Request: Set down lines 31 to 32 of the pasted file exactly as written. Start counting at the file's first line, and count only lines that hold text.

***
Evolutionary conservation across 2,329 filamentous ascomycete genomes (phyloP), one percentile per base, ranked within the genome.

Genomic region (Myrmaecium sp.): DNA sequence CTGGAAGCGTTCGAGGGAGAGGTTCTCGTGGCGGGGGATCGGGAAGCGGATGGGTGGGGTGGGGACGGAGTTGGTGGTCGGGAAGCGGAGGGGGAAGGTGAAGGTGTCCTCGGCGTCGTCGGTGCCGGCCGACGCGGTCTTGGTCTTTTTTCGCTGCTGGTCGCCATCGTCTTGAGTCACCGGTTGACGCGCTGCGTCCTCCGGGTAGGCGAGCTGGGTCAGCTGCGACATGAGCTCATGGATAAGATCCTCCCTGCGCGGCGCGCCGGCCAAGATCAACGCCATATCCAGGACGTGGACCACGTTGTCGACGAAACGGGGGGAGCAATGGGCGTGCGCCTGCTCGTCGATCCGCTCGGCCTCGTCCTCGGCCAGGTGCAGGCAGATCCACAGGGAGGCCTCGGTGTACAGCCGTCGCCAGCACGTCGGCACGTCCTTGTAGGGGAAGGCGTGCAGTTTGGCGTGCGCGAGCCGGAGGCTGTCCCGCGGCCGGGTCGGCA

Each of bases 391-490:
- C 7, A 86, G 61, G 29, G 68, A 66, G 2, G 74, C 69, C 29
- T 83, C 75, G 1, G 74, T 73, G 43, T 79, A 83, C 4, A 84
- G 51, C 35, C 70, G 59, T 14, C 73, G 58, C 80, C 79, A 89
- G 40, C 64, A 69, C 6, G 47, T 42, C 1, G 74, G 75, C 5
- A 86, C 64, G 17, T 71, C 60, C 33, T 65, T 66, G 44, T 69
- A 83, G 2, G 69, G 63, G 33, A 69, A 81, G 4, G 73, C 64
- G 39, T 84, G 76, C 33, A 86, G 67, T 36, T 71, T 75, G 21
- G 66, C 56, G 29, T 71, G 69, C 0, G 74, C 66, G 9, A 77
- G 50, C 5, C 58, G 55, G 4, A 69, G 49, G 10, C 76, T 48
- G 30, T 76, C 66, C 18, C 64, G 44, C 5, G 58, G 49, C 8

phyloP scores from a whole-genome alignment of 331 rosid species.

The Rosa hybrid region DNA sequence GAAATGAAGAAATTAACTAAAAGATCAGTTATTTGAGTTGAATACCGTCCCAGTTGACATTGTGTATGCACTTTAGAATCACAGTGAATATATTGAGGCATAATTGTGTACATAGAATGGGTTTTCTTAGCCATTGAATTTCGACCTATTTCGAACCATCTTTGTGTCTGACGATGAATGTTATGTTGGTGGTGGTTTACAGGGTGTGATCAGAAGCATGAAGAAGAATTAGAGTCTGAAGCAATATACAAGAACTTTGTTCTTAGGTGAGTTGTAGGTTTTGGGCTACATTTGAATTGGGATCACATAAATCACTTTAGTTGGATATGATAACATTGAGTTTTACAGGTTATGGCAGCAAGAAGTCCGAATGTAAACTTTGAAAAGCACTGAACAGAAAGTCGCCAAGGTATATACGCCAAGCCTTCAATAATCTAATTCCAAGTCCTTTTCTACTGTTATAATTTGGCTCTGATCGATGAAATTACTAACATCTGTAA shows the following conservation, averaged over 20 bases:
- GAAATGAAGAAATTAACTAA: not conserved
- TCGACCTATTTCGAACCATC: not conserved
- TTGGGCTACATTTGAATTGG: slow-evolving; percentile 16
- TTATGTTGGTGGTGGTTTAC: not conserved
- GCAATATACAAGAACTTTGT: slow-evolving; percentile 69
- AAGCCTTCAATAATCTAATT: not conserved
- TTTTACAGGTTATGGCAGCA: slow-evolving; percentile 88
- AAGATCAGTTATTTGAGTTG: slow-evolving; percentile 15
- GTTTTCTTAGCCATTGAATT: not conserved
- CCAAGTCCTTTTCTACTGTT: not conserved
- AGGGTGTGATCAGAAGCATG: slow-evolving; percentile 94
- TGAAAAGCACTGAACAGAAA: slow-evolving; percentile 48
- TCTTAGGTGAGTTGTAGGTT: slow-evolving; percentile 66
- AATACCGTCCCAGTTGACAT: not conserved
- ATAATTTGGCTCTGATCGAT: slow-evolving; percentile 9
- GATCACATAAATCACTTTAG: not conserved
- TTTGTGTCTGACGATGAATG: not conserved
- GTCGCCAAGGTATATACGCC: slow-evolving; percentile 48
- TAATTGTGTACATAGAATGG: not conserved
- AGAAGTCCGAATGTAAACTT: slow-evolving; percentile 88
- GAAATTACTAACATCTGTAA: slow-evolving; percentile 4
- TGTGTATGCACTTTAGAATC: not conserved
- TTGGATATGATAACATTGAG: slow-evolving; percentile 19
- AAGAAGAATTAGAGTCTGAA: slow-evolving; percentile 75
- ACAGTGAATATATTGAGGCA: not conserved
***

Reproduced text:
- GATCACATAAATCACTTTAG: not conserved
- TTTGTGTCTGACGATGAATG: not conserved